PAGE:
And God said,
Let there be a firmament in the midst of the waters, and let it divide the waters from the waters.
All Commentaries on Genesis 1:6 Go To Genesis 1
Basil the Great
1. We have now recounted the works of the first day, or rather of one day. Far be it from me indeed, to take from it the privilege it enjoys of having been for the Creator a day apart, a day which is not counted in the same order as the others. Our discussion yesterday treated of the works of this day, and divided the narrative so as to give you food for your souls in the morning, and joy in the evening. Today we pass on to the wonders of the second day. And here I do not wish to speak of the narrator's talent, but of the grace of Scripture, for the narrative is so naturally told that it pleases and delights all the friends of truth. It is this charm of truth which the Psalmist expresses so emphatically when he says, How sweet are your words unto my taste, yea, sweeter than honey to my mouth. Yesterday then, as far as we were able, we delighted our souls by conversing about the oracles of God, and now today we are met together again on the second day to contemplate the wonders of the second day.
I know that many artisans, belonging to mechanical trades, are crowding around me. A day's labour hardly suffices to maintain them; therefore I am compelled to abridge my discourse, so as not to keep them too long from their work. What shall I say to them? The time which you lend to God is not lost: he will return it to you with large interest. Whatever difficulties may trouble you the Lord will disperse them. To those who have preferred spiritual welfare, He will give health of body, keenness of mind, success in business, and unbroken prosperity. And, even if in this life our efforts should not realise our hopes, the teachings of the Holy Spirit are none the less a rich treasure for the ages to come. Deliver your heart, then, from the cares of this life and give close heed to my words. Of what avail will it be to you if you are here in the body, and your heart is anxious about your earthly treasure?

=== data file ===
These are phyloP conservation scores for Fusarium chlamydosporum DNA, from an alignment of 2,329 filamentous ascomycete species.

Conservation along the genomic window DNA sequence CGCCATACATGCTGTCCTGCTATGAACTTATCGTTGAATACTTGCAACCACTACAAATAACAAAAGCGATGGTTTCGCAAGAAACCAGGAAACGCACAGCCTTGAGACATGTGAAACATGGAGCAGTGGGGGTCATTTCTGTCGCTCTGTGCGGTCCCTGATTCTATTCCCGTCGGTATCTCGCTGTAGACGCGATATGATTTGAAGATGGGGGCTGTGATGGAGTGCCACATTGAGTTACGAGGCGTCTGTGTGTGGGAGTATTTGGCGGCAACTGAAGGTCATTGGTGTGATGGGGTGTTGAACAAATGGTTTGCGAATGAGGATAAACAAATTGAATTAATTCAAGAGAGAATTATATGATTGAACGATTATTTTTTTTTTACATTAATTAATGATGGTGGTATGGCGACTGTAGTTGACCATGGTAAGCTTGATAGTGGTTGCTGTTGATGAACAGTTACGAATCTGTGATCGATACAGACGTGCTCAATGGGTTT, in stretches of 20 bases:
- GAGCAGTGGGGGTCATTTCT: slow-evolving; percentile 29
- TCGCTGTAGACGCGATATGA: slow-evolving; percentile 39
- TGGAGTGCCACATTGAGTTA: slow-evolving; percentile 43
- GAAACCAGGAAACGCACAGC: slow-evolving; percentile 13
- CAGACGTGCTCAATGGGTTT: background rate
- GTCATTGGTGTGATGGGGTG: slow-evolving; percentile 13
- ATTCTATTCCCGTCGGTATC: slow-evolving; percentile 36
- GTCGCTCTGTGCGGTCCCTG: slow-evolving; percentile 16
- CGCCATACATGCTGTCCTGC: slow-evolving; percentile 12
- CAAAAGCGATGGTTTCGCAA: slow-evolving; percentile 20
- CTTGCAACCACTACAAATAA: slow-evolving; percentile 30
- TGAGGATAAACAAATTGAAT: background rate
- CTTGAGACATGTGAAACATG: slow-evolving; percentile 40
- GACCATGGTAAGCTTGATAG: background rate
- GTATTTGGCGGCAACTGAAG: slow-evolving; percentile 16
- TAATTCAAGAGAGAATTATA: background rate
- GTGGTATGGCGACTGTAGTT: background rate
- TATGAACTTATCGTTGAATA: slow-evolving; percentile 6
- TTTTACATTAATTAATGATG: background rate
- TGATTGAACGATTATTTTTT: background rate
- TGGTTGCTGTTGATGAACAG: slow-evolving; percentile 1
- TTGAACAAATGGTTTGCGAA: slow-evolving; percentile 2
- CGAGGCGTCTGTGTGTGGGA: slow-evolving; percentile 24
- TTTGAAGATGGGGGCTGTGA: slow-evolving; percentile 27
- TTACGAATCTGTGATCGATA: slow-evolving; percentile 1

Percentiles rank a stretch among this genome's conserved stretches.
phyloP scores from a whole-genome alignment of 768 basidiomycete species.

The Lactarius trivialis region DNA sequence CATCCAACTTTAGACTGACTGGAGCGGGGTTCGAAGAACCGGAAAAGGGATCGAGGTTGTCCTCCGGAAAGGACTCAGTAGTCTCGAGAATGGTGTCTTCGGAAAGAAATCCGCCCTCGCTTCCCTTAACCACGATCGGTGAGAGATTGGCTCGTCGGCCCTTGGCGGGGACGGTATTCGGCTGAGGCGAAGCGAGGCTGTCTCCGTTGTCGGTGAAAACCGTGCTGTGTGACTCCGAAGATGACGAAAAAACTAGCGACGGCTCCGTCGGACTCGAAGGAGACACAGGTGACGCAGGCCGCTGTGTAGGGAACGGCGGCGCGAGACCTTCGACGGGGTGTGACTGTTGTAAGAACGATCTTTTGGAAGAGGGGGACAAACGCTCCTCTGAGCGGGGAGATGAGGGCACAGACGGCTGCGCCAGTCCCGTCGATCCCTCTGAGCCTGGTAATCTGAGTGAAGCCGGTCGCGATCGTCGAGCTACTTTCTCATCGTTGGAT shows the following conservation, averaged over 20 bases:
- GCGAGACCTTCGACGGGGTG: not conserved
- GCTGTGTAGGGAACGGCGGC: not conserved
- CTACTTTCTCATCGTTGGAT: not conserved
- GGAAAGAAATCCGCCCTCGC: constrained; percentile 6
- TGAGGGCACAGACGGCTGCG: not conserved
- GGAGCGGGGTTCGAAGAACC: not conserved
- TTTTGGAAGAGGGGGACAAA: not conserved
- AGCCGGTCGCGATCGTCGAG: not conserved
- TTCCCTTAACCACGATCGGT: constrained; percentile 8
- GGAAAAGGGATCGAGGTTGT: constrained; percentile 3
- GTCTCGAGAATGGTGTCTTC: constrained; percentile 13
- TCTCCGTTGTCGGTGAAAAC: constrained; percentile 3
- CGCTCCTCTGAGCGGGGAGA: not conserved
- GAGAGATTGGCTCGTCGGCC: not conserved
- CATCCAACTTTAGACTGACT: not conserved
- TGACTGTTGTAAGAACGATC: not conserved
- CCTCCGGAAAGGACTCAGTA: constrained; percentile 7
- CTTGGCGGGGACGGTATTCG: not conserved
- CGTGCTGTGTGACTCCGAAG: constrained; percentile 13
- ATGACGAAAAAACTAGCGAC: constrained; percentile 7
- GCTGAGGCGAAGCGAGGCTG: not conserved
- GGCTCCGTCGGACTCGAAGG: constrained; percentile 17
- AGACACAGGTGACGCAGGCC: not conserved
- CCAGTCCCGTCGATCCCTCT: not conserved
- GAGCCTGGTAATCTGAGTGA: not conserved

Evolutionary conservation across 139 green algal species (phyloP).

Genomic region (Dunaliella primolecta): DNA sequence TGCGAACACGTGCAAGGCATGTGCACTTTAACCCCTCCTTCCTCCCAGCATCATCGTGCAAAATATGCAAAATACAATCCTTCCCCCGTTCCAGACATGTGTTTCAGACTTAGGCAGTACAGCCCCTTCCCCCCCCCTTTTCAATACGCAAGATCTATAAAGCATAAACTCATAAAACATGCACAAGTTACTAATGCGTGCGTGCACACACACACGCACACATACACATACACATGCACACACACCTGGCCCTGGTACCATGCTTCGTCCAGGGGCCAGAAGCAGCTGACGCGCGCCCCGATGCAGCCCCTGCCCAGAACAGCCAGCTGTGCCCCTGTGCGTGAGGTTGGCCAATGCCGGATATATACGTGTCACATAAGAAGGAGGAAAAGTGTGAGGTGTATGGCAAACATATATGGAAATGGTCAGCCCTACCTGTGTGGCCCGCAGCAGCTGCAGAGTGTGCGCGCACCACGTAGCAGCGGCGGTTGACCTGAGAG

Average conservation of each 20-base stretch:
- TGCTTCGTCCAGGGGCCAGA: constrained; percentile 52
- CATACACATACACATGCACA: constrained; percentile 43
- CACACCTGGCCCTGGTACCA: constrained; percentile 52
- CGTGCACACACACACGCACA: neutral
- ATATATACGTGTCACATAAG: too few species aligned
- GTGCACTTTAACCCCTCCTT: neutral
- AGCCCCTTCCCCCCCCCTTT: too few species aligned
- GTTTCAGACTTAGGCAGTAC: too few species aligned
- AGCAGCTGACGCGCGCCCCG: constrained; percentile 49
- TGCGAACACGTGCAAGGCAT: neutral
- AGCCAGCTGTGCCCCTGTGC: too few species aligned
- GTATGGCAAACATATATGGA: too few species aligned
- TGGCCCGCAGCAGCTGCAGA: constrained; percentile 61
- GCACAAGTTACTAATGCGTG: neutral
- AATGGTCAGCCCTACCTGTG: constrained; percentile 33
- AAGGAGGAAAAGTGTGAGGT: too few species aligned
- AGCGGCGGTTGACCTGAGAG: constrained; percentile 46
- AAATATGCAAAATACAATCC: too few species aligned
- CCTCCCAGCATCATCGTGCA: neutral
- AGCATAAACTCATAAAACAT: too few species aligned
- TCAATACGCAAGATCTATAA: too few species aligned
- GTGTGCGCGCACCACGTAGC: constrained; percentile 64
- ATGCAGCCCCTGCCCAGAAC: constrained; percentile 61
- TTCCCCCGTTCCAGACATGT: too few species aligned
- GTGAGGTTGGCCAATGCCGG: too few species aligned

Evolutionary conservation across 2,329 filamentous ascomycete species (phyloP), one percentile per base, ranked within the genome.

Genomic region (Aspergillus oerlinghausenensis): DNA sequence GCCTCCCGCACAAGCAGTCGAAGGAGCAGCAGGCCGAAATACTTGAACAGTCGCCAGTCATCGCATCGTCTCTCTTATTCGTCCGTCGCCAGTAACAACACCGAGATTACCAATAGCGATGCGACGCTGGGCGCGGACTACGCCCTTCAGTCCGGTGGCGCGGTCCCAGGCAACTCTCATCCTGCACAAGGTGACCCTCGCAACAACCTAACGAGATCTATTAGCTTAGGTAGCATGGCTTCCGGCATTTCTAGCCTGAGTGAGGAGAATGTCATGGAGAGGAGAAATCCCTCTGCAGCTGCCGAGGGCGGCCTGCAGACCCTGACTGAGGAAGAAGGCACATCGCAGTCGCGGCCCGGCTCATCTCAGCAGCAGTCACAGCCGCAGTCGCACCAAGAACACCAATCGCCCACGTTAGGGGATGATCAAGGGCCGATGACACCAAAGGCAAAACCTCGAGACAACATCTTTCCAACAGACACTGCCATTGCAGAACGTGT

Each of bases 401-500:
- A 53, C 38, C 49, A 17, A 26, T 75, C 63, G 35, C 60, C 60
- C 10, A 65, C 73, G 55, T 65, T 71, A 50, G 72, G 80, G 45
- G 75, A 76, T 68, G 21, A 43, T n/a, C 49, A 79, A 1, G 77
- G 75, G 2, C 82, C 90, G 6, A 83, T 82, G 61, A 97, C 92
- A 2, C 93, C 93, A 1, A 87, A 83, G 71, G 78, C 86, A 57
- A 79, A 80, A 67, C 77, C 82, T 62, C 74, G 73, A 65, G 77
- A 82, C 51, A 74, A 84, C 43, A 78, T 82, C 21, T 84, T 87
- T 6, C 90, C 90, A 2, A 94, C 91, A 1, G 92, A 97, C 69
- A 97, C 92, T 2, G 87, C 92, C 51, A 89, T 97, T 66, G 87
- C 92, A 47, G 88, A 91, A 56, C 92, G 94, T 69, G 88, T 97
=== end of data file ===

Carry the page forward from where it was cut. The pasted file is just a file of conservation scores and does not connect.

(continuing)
2. And God said Let there be a firmament in the midst of the waters, and let it divide the waters from the waters. Genesis 1:6 Yesterday we heard God's decree, Let there be light. Today it is, Let there be a firmament. There appears to be something more in this. The word is not limited to a simple command. It lays down the reason necessitating the structure of the firmament: it is, it is said, to separate the waters from the waters. And first let us ask how God speaks? Is it in our manner? Does His intelligence receive an impression from objects, and, after having conceived them, make them known by particular signs appropriate to each of them? Has He consequently recourse to the organs of voice to convey His thoughts? Is He obliged to strike the air by the articulate movements of the voice, to unveil the thought hidden in His heart? Would it not seem like an idle fable to say that God should need such a circuitous method to manifest His thoughts? And is it not more conformable with true religion to say, that the divine will and the first impetus of divine intelligence are the Word of God? It is He whom Scripture vaguely represents, to show us that God has not only wished to create the world, but to create it with the help of a co-operator. Scripture might continue the history as it is begun: In the beginning God created the heaven and the earth; afterwards He created light, then He created the firmament. But, by making God command and speak, the Scripture tacitly shows us Him to Whom this order and these words are addressed. It is not that it grudges us the knowledge of the truth, but that it may kindle our desire by showing us some trace and indication of the mystery. We seize with delight, and carefully keep, the fruit of laborious efforts, while a possession easily attained is despised. Such is the road and the course which Scripture follows to lead us to the idea of the Only begotten. And certainly, God's immaterial nature had no need of the material language of voice, since His very thoughts could be transmitted to His fellow-worker. What need then of speech, for those Who by thought alone could communicate their counsels to each other? Voice was made for hearing, and hearing for voice. Where there is neither air, nor tongue, nor ear, nor that winding canal which carries sounds to the seat of sensation in the head, there is no need for words: thoughts of the soul are sufficient to transmit the will. As I said then, this language is only a wise and ingenious contrivance to set our minds seeking the Person to whom the words are addressed.